In addition, Police and Crime Panels are being introduced in each force area to scrutinise the actions and decisions of each PCC. These panels will make sure information is available for you too.
Panels will support and challenge PCCs. They’ll be empowered to make reports or recommendations - including vetoing with a 2/3 majority - about the proposals by PCCs on the level of the precept (council tax charge for the police) and the appointment of a chief constable.
Find out more here.
What if I have a complaint about my PCC?
Criminal complaints against PCCs and their deputies will be handled by the Independent Police Complaints Commission (IPCC). Non-criminal complaints will be handled by the police and crime panel.
Who can vote for PCCs?
You can vote in the election of your PCC if you are resident in that area and you are:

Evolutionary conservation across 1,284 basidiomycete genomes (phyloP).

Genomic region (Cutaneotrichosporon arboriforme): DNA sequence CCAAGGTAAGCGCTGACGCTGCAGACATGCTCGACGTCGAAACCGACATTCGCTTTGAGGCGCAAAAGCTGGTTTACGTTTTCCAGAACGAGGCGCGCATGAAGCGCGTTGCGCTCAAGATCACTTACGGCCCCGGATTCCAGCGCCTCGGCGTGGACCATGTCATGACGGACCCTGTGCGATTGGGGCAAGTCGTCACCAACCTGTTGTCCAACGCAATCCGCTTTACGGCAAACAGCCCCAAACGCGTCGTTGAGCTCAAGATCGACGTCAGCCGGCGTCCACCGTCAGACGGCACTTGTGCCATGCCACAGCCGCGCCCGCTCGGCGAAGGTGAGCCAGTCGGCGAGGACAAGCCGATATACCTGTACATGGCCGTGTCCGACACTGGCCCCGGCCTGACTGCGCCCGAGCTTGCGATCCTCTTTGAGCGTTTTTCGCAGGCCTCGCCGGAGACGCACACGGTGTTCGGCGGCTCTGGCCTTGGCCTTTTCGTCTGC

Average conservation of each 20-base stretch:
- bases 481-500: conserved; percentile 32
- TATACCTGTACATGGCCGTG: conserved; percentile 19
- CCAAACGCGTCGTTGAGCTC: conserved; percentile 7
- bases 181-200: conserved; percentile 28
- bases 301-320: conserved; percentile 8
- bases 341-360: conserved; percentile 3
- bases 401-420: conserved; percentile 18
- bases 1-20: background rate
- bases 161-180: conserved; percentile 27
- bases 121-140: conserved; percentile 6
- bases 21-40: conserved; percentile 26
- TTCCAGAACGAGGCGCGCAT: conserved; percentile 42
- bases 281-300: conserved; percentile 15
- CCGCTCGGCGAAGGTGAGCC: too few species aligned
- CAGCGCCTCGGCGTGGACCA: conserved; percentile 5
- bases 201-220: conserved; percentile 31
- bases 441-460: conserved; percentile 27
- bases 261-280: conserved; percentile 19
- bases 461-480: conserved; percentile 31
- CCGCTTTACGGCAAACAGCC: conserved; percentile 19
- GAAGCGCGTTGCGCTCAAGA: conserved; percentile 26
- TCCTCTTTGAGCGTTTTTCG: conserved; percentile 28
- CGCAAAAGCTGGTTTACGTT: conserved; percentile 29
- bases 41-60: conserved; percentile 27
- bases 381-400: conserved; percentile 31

- a British citizen living in the UK or registered to vote as a crown servant or member of the armed services
- a European Union citizen living in the UK
- a Commonwealth citizen who either does not need leave to be resident in the UK, or has the necessary leave and is legally resident in the UK
If you are registered and eligible to vote you can either vote in person at a polling station, by post, or by proxy (allowing someone to vote on your behalf).
Who can stand as a PCC?
A person may stand as a PCC if they are:
- 18 or over
- a British, Commonwealth or EU citizen
- registered to vote in the force area in which they wish to stand
They can’t stand if they have been convicted of an imprisonable offence. Nor can you stand if you have a certain job. For example, you can’t stand if you’re a serving civil servant, judge, police officer, or a member of the regular armed forces.
MEPs, MSPs, AMs and MPs will be able to stand as PCCs, but will need to stand down from their existing post before being able to accept the post of PCC.
To be formally nominated a candidate's nomination will need to have been signed by 100 people registered to vote in the police force area where the candidate is standing.
The candidate will also have given a deposit of £5,000 which will be returned if they receive more than 5 per cent of the votes cast in the election.